I also use technology based assessment. My students love the instant feedback. I was using a Senteo response system for all of out selection tests for stories from our anthology. Our system is older, so I am limited to multiple choice, true/false, and numerical answers. My neighbor and I both use Senteos, sometimes at the same time. They are great for giving feedback, and grade the test for me. It helps save time. What I don't like, is that the technology can be quirky. Sometimes the computer acts up, or the receiver cannot "find" our class. 

Class and individual results are easily accessible. I can easily see what concepts were difficult and may need to be readdressed. I export the results on an excel spreadsheet. It makes transferring to the grade book easier. Overall it works well, but there are other ways that use other devices that I will get into in next week's installment. 

 In the meanwhile, I would love to hear what works for you.

Sunday, February 1, 2015

Currently a very snowy Feb. 1st

It is February 1st and time to link up with Farley for her Currently Linky.


After last year's record sixteen snow days, we have only had one this year. Our luck will likely change for tomorrow, as it is snowing as I type. We have been north of most of the storm paths, but the bull's eye is right over Northwest Ohio and Southeast Michigan. Every hour it seems the local meteorologists have changed the forecast. They are now predicting 10 to 14 inches of snow by the time it ends tomorrow morning. Winds should bring drifts of three feet.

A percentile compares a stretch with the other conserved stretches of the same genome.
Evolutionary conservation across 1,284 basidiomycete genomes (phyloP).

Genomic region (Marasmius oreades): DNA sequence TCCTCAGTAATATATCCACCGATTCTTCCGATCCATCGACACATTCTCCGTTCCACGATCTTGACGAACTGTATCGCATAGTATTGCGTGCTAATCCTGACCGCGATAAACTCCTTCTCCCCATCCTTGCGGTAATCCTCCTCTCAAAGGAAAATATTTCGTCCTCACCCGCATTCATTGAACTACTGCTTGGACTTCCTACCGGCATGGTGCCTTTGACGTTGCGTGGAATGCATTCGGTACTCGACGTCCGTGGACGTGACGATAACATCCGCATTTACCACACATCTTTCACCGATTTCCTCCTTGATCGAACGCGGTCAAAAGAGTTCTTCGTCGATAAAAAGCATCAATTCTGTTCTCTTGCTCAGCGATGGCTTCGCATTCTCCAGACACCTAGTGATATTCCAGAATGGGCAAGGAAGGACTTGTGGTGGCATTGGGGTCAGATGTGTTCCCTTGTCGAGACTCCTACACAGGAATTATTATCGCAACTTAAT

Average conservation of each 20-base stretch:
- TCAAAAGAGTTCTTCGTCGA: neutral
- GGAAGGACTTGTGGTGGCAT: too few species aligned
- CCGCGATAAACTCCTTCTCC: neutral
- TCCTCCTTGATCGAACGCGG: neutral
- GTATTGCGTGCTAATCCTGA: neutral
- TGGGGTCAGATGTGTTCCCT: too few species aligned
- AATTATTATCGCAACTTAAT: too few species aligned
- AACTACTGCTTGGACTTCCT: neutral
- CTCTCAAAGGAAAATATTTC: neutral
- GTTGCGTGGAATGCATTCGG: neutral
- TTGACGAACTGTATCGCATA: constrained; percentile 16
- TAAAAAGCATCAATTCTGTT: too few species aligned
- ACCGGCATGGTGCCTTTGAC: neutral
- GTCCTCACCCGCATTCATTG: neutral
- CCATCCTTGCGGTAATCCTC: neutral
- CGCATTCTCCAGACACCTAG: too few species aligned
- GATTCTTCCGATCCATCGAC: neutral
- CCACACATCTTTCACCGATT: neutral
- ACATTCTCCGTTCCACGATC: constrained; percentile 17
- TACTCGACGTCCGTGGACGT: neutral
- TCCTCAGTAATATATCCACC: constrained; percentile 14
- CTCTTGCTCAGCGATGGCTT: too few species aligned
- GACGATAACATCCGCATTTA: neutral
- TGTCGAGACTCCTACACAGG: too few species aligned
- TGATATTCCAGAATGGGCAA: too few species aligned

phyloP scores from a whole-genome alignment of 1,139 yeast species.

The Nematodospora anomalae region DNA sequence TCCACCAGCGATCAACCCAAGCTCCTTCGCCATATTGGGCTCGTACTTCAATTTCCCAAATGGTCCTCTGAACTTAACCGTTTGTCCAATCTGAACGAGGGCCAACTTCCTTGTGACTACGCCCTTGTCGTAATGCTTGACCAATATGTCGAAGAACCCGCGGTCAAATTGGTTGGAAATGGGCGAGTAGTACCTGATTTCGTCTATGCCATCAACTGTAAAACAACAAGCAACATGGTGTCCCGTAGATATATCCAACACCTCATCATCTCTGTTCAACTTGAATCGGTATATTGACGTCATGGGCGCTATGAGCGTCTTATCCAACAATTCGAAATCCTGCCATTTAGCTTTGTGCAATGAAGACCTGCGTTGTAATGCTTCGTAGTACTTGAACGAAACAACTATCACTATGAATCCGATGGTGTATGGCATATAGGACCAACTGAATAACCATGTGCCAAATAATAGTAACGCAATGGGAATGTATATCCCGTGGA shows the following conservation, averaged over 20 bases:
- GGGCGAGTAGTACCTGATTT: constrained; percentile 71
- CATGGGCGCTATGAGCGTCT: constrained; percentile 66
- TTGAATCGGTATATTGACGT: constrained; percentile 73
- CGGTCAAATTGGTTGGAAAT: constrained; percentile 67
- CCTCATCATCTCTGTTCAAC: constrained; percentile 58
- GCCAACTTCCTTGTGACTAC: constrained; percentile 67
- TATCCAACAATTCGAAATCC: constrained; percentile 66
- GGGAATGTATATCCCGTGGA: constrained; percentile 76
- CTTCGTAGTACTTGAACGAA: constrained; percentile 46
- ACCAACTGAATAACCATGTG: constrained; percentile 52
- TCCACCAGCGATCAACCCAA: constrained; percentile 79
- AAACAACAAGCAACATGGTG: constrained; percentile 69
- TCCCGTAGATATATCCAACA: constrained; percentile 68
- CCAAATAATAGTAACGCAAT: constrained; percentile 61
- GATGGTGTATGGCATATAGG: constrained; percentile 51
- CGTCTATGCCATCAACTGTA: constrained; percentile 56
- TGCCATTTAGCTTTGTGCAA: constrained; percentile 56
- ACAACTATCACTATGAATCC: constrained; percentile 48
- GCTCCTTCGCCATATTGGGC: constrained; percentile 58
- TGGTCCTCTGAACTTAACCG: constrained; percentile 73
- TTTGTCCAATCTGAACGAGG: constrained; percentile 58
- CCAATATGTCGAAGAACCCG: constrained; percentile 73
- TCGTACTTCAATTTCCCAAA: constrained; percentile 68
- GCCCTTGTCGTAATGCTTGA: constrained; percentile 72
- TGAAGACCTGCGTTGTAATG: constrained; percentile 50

My husband bought a new snow blower. Our old one is very picky, and doesn't like to start for me. He knows me well, and knows I will clean the drive before he gets home tomorrow. He didn't want me to have to shovel by hand. The new one has an electric start, and is lightweight. It should be much easier for Princess, Hubby, and me to use.

I have a long list of things I want to do if I have the day off. Today, I completed one, by making a delicious breakfast for us. I am making snacks for the game tonight as well.

I hope we get a snow day, or it will not be fun driving the country roads to get to school. The winds should drift over many.